Originally published in Think Global HealthHalf of all medical equipment in Bangladesh’s public health facilities—hospital beds, ventilators, nebulizers, refrigerators, and vehicles—goes unused. Meanwhile, in Uganda, ultrasound machines are overused for a small number of patients, while many in need go without. In Ukraine, about 40 percent of adults have had to borrow money or sell assets to afford medical treatment.Why such painful gaps and discrepancies?
Low- and middle-income countries (LMICs) struggle to reach and sustain universal health coverage (UHC) due to limited and inefficient allocation of resources. Their health systems are strained by a dual burden—continuing to manage infectious diseases, such as HIV, TB, and malaria, while responding to the prevalence growth of noncommunicable diseases, such as diabetes and cardiovascular conditions. COVID-19 is placing even more demands on already stretched resources.
By Amy Lieberman, Jenny Lei RaveloThis story was originally published by DevexThe onus to help everyone — including the most marginalized — secure universal health care coverage will likely depend more on individual government spending than on new foreign assistance, experts say.Funding will be a critical, but not guaranteed, element in the forthcoming universal health coverage agreement governments will sign in September during the opening of the U.N. General Assembly session.“Aid is not going to help achieve the global health goals.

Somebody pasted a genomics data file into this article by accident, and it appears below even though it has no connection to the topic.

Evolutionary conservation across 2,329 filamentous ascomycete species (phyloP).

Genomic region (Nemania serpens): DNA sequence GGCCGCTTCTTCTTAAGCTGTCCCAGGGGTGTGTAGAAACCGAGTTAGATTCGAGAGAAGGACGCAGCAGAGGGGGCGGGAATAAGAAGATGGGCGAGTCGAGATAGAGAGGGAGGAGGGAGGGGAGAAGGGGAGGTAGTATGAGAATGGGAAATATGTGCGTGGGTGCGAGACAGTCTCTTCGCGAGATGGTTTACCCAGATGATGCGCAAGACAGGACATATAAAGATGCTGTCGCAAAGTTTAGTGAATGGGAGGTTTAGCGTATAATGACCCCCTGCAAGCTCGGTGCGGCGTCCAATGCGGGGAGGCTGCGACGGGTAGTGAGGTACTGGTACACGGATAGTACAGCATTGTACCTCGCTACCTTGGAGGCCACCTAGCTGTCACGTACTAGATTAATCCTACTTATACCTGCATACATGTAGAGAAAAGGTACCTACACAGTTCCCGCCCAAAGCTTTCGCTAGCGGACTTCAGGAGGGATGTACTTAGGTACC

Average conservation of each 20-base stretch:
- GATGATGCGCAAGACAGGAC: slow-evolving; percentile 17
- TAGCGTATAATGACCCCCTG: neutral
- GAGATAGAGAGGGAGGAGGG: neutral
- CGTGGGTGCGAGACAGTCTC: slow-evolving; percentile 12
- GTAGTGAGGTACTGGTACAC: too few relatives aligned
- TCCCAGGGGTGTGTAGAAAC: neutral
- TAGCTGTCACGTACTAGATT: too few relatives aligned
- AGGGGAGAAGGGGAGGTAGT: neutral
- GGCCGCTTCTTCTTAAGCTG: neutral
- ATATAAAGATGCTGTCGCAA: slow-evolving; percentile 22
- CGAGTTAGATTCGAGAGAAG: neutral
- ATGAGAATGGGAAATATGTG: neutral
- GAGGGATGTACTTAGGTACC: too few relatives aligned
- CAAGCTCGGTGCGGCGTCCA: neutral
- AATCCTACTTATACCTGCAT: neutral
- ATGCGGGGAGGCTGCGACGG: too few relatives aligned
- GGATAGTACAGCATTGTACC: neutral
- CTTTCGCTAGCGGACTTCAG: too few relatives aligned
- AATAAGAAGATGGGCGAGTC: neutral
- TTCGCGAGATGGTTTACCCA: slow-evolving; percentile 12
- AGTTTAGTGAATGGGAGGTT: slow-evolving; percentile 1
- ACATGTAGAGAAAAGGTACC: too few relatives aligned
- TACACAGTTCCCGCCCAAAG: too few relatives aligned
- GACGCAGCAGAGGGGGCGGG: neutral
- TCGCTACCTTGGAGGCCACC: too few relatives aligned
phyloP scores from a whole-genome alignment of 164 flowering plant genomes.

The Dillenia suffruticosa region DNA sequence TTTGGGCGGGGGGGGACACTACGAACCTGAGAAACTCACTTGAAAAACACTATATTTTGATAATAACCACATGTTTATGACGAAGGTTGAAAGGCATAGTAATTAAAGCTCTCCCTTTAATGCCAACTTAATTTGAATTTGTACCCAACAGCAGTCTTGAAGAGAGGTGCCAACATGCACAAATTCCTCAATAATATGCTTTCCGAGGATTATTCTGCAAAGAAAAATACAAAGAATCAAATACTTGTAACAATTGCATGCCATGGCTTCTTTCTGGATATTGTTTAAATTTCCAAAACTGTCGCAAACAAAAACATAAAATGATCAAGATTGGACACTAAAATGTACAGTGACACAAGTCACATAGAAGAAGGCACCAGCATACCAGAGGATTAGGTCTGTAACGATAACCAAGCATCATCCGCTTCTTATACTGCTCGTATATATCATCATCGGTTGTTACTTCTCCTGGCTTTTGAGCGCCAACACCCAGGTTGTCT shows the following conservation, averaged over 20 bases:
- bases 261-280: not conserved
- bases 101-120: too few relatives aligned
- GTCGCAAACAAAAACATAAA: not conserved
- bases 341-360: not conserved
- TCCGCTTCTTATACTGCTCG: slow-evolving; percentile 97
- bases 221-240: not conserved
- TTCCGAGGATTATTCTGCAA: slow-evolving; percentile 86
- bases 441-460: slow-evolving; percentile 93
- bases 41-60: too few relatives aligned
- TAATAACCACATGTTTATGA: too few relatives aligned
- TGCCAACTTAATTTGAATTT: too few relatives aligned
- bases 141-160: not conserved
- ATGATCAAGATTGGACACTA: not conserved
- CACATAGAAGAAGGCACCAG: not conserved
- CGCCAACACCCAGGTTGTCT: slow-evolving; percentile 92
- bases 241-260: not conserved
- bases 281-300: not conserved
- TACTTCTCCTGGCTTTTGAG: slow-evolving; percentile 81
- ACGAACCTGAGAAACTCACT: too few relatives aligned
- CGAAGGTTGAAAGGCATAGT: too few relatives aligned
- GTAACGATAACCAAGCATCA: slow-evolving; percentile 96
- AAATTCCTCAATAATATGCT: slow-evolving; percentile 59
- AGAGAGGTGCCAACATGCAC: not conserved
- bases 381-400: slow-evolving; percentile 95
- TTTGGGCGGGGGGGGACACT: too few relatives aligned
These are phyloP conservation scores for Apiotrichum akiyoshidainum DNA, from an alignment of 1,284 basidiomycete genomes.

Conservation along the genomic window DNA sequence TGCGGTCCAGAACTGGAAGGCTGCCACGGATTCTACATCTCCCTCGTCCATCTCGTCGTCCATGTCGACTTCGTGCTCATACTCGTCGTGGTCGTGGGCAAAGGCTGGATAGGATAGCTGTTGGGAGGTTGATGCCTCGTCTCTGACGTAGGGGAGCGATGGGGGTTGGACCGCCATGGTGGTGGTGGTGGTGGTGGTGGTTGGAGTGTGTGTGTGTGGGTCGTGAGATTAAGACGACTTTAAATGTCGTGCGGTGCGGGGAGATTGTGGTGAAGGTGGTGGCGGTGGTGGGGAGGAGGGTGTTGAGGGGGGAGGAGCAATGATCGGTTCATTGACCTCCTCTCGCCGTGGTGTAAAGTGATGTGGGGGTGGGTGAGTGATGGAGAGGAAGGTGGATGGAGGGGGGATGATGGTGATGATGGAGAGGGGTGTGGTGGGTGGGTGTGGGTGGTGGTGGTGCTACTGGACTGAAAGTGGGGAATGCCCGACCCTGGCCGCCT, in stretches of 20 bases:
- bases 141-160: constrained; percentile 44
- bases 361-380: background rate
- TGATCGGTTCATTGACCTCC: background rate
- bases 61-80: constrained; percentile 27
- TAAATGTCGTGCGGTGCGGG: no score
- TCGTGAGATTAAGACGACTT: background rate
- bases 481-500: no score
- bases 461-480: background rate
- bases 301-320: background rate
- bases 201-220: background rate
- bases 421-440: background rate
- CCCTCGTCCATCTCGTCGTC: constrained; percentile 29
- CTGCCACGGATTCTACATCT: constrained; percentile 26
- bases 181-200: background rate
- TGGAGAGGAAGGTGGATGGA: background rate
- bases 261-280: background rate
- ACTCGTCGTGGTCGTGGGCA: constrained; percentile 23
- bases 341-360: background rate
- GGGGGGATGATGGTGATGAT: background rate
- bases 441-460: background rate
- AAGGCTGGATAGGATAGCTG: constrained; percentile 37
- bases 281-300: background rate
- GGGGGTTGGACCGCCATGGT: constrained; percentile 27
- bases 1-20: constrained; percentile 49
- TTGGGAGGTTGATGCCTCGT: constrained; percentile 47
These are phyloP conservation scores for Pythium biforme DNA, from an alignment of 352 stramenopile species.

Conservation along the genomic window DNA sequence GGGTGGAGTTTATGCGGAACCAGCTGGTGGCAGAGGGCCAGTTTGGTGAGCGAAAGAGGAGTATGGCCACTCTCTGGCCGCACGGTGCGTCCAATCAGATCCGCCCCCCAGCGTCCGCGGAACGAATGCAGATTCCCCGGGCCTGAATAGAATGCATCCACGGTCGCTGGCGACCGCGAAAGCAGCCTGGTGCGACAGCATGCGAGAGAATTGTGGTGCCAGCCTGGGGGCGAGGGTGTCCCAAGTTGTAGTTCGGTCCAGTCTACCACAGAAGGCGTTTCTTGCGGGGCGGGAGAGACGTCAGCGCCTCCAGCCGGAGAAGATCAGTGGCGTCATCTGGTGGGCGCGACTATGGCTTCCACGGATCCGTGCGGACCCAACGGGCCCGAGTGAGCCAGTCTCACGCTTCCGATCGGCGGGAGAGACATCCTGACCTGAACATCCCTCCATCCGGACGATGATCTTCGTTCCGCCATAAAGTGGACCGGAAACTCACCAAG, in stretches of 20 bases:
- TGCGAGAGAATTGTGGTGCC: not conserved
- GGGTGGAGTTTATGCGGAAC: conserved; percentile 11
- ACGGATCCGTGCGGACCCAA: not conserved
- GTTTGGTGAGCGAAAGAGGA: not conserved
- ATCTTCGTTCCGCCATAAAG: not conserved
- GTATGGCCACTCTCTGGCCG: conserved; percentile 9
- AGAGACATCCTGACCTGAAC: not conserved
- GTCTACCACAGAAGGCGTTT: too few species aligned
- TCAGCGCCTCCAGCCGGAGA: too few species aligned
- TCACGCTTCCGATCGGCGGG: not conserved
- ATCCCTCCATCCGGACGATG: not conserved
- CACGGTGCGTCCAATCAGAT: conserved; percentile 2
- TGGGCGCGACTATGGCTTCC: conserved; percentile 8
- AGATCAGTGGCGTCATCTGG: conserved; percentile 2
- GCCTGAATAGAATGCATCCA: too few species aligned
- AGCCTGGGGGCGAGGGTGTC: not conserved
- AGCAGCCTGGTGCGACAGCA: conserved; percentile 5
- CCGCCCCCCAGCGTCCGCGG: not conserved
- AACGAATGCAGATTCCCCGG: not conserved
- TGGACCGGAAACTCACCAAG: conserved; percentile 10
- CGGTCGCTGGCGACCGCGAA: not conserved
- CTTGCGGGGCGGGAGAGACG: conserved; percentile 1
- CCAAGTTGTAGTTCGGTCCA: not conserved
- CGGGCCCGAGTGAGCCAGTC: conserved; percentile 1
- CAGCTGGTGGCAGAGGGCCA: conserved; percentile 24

This week, at the 5th Health System Research (HSR) Symposium in Liverpool, MSH shared some of our important work in health care financing. A common theme was using simple cost models to calculate the resources needed to provide good quality health services.
How Countries Can Move toward Building Sustainable Community Health ProgramsThis article was originally published in Global Health NOW. Universal health coverage (UHC) is increasingly recognized as the best way to achieve the Sustainable Development Goal targets on health. But with 400 million people lacking access to essential health services and a projected shortage of 18 million health workers, it will take unprecedented effort and funding.
Nearly 50 countries, including Afghanistan, Democratic Republic of the Congo, Haiti, Liberia and South Sudan, are considered a fragile or conflict-affected state -- a state that is in conflict, recovering from conflict or crisis, or a state that has collapsed or has a strong and repressive government. Over nearly 40 years of working in fragile states, Management Sciences for Health (MSH) has identified best practices, lessons learned, and appropriate interventions for a myriad of situations in fragile states.